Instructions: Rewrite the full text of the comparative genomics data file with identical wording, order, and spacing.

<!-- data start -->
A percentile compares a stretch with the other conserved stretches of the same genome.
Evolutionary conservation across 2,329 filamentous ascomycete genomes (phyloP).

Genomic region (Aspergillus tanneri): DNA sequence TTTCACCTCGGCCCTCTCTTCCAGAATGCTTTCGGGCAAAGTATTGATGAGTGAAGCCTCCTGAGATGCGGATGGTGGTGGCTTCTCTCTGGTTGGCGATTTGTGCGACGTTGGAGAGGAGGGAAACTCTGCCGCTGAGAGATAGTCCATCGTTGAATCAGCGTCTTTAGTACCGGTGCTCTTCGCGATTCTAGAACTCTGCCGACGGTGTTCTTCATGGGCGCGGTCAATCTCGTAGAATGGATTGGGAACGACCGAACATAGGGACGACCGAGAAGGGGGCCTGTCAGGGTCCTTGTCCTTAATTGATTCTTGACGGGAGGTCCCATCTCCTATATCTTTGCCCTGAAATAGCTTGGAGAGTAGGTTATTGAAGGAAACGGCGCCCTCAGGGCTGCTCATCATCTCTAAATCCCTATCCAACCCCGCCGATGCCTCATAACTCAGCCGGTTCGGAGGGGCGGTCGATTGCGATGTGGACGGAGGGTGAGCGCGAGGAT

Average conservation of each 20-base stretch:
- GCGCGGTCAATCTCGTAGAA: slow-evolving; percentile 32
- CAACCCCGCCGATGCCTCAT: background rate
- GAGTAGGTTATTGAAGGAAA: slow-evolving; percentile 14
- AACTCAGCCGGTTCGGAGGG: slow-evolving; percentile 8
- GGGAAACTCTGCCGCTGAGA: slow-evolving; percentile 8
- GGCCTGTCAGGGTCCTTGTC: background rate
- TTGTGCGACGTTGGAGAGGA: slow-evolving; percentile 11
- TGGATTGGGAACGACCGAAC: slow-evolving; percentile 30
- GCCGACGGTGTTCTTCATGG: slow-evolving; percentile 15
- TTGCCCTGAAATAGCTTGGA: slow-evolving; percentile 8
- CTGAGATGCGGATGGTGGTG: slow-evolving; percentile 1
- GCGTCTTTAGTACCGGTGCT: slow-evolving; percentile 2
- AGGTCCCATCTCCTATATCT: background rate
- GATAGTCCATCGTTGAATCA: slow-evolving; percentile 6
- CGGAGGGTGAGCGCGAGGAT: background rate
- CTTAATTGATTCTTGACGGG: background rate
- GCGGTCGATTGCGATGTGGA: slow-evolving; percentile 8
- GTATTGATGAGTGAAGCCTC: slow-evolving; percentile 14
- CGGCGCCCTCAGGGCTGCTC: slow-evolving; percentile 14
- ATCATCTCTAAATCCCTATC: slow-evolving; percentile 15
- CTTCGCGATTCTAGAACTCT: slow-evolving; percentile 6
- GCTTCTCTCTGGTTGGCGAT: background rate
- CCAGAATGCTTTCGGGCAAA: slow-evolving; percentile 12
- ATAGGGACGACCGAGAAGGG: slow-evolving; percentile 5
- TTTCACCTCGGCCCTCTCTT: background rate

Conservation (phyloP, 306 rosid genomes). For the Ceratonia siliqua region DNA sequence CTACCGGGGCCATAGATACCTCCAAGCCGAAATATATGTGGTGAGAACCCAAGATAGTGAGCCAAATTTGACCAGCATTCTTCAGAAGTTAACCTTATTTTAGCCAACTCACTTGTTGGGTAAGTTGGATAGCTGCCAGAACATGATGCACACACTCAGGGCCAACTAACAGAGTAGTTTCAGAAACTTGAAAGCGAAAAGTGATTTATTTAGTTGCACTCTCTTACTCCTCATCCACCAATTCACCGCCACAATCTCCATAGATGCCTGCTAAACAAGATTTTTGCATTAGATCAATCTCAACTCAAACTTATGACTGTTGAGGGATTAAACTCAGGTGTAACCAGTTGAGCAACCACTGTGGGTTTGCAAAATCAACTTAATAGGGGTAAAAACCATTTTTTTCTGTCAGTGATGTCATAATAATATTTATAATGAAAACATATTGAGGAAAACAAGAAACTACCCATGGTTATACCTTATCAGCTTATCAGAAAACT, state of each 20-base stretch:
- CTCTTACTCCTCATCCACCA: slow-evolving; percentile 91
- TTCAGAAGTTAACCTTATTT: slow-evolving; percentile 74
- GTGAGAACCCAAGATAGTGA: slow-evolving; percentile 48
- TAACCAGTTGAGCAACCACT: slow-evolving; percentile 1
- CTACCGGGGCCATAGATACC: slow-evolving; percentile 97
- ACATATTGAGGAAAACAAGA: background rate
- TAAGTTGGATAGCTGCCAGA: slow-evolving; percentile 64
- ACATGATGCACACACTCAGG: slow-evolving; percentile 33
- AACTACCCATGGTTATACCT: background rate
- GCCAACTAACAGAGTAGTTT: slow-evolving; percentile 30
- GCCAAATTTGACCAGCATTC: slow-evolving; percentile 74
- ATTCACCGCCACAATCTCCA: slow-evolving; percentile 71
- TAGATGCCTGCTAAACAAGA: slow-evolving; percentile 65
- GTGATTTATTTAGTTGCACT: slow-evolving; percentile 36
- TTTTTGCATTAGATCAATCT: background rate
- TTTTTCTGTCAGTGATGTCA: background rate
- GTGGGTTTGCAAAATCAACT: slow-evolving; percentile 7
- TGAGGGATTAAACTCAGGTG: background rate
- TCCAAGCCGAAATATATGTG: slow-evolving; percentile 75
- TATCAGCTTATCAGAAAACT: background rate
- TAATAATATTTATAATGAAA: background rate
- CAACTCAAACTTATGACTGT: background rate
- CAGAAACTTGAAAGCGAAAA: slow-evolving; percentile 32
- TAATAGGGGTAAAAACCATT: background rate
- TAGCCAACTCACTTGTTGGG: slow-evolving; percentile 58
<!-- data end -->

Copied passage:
A percentile compares a stretch with the other conserved stretches of the same genome.
Evolutionary conservation across 2,329 filamentous ascomycete genomes (phyloP).

Genomic region (Aspergillus tanneri): DNA sequence TTTCACCTCGGCCCTCTCTTCCAGAATGCTTTCGGGCAAAGTATTGATGAGTGAAGCCTCCTGAGATGCGGATGGTGGTGGCTTCTCTCTGGTTGGCGATTTGTGCGACGTTGGAGAGGAGGGAAACTCTGCCGCTGAGAGATAGTCCATCGTTGAATCAGCGTCTTTAGTACCGGTGCTCTTCGCGATTCTAGAACTCTGCCGACGGTGTTCTTCATGGGCGCGGTCAATCTCGTAGAATGGATTGGGAACGACCGAACATAGGGACGACCGAGAAGGGGGCCTGTCAGGGTCCTTGTCCTTAATTGATTCTTGACGGGAGGTCCCATCTCCTATATCTTTGCCCTGAAATAGCTTGGAGAGTAGGTTATTGAAGGAAACGGCGCCCTCAGGGCTGCTCATCATCTCTAAATCCCTATCCAACCCCGCCGATGCCTCATAACTCAGCCGGTTCGGAGGGGCGGTCGATTGCGATGTGGACGGAGGGTGAGCGCGAGGAT

Average conservation of each 20-base stretch:
- GCGCGGTCAATCTCGTAGAA: slow-evolving; percentile 32
- CAACCCCGCCGATGCCTCAT: background rate
- GAGTAGGTTATTGAAGGAAA: slow-evolving; percentile 14
- AACTCAGCCGGTTCGGAGGG: slow-evolving; percentile 8
- GGGAAACTCTGCCGCTGAGA: slow-evolving; percentile 8
- GGCCTGTCAGGGTCCTTGTC: background rate
- TTGTGCGACGTTGGAGAGGA: slow-evolving; percentile 11
- TGGATTGGGAACGACCGAAC: slow-evolving; percentile 30
- GCCGACGGTGTTCTTCATGG: slow-evolving; percentile 15
- TTGCCCTGAAATAGCTTGGA: slow-evolving; percentile 8
- CTGAGATGCGGATGGTGGTG: slow-evolving; percentile 1
- GCGTCTTTAGTACCGGTGCT: slow-evolving; percentile 2
- AGGTCCCATCTCCTATATCT: background rate
- GATAGTCCATCGTTGAATCA: slow-evolving; percentile 6
- CGGAGGGTGAGCGCGAGGAT: background rate
- CTTAATTGATTCTTGACGGG: background rate
- GCGGTCGATTGCGATGTGGA: slow-evolving; percentile 8
- GTATTGATGAGTGAAGCCTC: slow-evolving; percentile 14
- CGGCGCCCTCAGGGCTGCTC: slow-evolving; percentile 14
- ATCATCTCTAAATCCCTATC: slow-evolving; percentile 15
- CTTCGCGATTCTAGAACTCT: slow-evolving; percentile 6
- GCTTCTCTCTGGTTGGCGAT: background rate
- CCAGAATGCTTTCGGGCAAA: slow-evolving; percentile 12
- ATAGGGACGACCGAGAAGGG: slow-evolving; percentile 5
- TTTCACCTCGGCCCTCTCTT: background rate

Conservation (phyloP, 306 rosid genomes). For the Ceratonia siliqua region DNA sequence CTACCGGGGCCATAGATACCTCCAAGCCGAAATATATGTGGTGAGAACCCAAGATAGTGAGCCAAATTTGACCAGCATTCTTCAGAAGTTAACCTTATTTTAGCCAACTCACTTGTTGGGTAAGTTGGATAGCTGCCAGAACATGATGCACACACTCAGGGCCAACTAACAGAGTAGTTTCAGAAACTTGAAAGCGAAAAGTGATTTATTTAGTTGCACTCTCTTACTCCTCATCCACCAATTCACCGCCACAATCTCCATAGATGCCTGCTAAACAAGATTTTTGCATTAGATCAATCTCAACTCAAACTTATGACTGTTGAGGGATTAAACTCAGGTGTAACCAGTTGAGCAACCACTGTGGGTTTGCAAAATCAACTTAATAGGGGTAAAAACCATTTTTTTCTGTCAGTGATGTCATAATAATATTTATAATGAAAACATATTGAGGAAAACAAGAAACTACCCATGGTTATACCTTATCAGCTTATCAGAAAACT, state of each 20-base stretch:
- CTCTTACTCCTCATCCACCA: slow-evolving; percentile 91
- TTCAGAAGTTAACCTTATTT: slow-evolving; percentile 74
- GTGAGAACCCAAGATAGTGA: slow-evolving; percentile 48
- TAACCAGTTGAGCAACCACT: slow-evolving; percentile 1
- CTACCGGGGCCATAGATACC: slow-evolving; percentile 97
- ACATATTGAGGAAAACAAGA: background rate
- TAAGTTGGATAGCTGCCAGA: slow-evolving; percentile 64
- ACATGATGCACACACTCAGG: slow-evolving; percentile 33
- AACTACCCATGGTTATACCT: background rate
- GCCAACTAACAGAGTAGTTT: slow-evolving; percentile 30
- GCCAAATTTGACCAGCATTC: slow-evolving; percentile 74
- ATTCACCGCCACAATCTCCA: slow-evolving; percentile 71
- TAGATGCCTGCTAAACAAGA: slow-evolving; percentile 65
- GTGATTTATTTAGTTGCACT: slow-evolving; percentile 36
- TTTTTGCATTAGATCAATCT: background rate
- TTTTTCTGTCAGTGATGTCA: background rate
- GTGGGTTTGCAAAATCAACT: slow-evolving; percentile 7
- TGAGGGATTAAACTCAGGTG: background rate
- TCCAAGCCGAAATATATGTG: slow-evolving; percentile 75
- TATCAGCTTATCAGAAAACT: background rate
- TAATAATATTTATAATGAAA: background rate
- CAACTCAAACTTATGACTGT: background rate
- CAGAAACTTGAAAGCGAAAA: slow-evolving; percentile 32
- TAATAGGGGTAAAAACCATT: background rate
- TAGCCAACTCACTTGTTGGG: slow-evolving; percentile 58